One practical step is for a small group member to create a group message where every member replies with the name of the person they plan to invite. The idea ought to be - “Hey bro(ther), don’t try coming without inviting and bringing someone!”
Of course, we ought not to close the door on anyone or have a culture of shaming, but we must cultivate a culture of invitation. Also, it’s a wonderful way for people to know a bit about the friend or co-worker you are inviting beforehand and be filled with love and prayer as the entire Body ministers to the lost present at this gathering.
Evangelistic Rhythm #3: “Every week, once a week”
A commitment to spend time with a lost person or a group of people at least once a week and every week
As a pastor, I know I can easily go a week (or more) without having any very meaningful interactions with an unbeliever. So, I want to fight against that by being intentional about scheduling time to be with lost people.
Others of us might be in workplaces or schools where we are constantly around unbelievers, and that’s awesome. But then the challenge is: Are there any steps of intentionality in those places? Do you seek to have a personal meal or coffee with not just your Christian friends, but also with lost people?
As the Church, we talk a lot about having daily quiet times, coming to Sunday worship, and attending small group. But can we — who are so well-fed with the nourishing, life-giving Gospel of Jesus Christ — spare an hour or two at least once a week to spend with a person who is lost and dying and headed for eternal damnation apart from Christ? You and I might be the only church they’ll attend, the only Bible they’ll read, and the only Jesus they’ll meet.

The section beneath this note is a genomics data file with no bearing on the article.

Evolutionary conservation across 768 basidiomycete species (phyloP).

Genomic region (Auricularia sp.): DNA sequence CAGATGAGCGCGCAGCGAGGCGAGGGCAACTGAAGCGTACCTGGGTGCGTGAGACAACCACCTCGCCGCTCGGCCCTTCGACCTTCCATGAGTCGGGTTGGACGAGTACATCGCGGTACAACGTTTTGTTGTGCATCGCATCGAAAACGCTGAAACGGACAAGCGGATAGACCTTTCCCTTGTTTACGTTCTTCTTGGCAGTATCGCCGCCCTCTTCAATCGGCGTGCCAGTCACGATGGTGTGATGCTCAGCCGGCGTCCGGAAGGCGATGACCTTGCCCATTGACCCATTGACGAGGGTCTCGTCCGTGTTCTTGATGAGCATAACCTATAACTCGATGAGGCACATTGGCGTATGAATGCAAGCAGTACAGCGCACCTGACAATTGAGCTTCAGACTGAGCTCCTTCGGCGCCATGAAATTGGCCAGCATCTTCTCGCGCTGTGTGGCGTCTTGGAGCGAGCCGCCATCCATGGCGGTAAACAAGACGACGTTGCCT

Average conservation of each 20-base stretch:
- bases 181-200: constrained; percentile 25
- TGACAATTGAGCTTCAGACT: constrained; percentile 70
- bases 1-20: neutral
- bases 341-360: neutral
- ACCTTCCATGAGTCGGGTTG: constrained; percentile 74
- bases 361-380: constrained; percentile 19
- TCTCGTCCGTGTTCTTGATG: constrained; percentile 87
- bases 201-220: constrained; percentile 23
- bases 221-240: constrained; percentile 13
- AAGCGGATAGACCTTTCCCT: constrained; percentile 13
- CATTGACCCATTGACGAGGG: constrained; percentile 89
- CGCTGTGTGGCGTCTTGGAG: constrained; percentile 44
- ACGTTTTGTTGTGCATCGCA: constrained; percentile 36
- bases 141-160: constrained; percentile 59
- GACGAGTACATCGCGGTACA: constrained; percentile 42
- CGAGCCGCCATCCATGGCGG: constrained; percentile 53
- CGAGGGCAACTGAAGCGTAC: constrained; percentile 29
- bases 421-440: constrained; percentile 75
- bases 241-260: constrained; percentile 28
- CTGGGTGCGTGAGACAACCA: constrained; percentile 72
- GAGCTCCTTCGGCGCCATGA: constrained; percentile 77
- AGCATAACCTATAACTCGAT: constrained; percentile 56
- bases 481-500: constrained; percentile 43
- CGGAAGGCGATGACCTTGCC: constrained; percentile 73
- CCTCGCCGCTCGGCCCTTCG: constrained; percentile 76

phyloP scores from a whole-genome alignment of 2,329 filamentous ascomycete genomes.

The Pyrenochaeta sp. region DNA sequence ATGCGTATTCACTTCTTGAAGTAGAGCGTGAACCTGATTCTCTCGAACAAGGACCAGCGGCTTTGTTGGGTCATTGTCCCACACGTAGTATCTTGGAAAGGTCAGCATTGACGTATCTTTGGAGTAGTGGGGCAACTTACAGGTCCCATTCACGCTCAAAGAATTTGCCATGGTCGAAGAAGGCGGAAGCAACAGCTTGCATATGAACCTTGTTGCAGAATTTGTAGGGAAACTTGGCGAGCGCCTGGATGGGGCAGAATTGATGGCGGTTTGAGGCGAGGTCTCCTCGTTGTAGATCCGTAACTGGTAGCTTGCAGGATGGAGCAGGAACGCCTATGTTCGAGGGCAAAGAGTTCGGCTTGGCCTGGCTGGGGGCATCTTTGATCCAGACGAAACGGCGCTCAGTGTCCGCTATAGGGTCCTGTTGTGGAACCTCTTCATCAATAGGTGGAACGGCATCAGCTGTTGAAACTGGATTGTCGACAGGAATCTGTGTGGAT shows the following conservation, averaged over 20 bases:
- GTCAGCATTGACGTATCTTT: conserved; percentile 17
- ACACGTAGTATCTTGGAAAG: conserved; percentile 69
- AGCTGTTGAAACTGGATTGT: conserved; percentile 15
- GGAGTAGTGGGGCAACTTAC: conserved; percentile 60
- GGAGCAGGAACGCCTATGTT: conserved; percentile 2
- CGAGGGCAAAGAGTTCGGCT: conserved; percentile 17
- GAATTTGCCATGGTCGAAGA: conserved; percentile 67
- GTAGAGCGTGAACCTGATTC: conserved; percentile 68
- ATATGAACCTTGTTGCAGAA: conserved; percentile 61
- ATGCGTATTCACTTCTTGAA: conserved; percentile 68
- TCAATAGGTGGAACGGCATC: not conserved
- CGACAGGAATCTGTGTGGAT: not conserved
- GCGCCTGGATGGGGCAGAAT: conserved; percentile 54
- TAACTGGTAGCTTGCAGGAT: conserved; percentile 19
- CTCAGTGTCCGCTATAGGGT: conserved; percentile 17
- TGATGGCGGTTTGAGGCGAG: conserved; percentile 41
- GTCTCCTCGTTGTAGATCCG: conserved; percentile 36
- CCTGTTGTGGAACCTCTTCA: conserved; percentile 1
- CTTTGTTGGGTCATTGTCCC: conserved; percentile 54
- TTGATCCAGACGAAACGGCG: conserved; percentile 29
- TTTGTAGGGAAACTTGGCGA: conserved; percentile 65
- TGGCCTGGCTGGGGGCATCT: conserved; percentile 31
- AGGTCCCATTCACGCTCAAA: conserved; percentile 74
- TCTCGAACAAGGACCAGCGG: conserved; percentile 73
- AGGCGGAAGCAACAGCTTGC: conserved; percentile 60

Would you commit with me? I know I want to and I need to once again.
Tony Thomas is participating in a 1-year internship program for church planting at Perimeter Church in Atlanta. He was previously an associate pastor at Covenant Fellowship Church (CFC) near the campus of University of Illinois at Urbana-Champaign. He graduated with a Bachelors of Chemical Engineering from the Illinois Institute of Technology (IIT) and worked in industry for about five years as he completed his Master of Divinity from Columbia International University (CIU). He is a big fan of Chicago sports, but especially the Bulls, and also loves playing basketball whenever he can. Tony is married to Marilyn and they are proud parents of three children - Joy, John, and Joshua.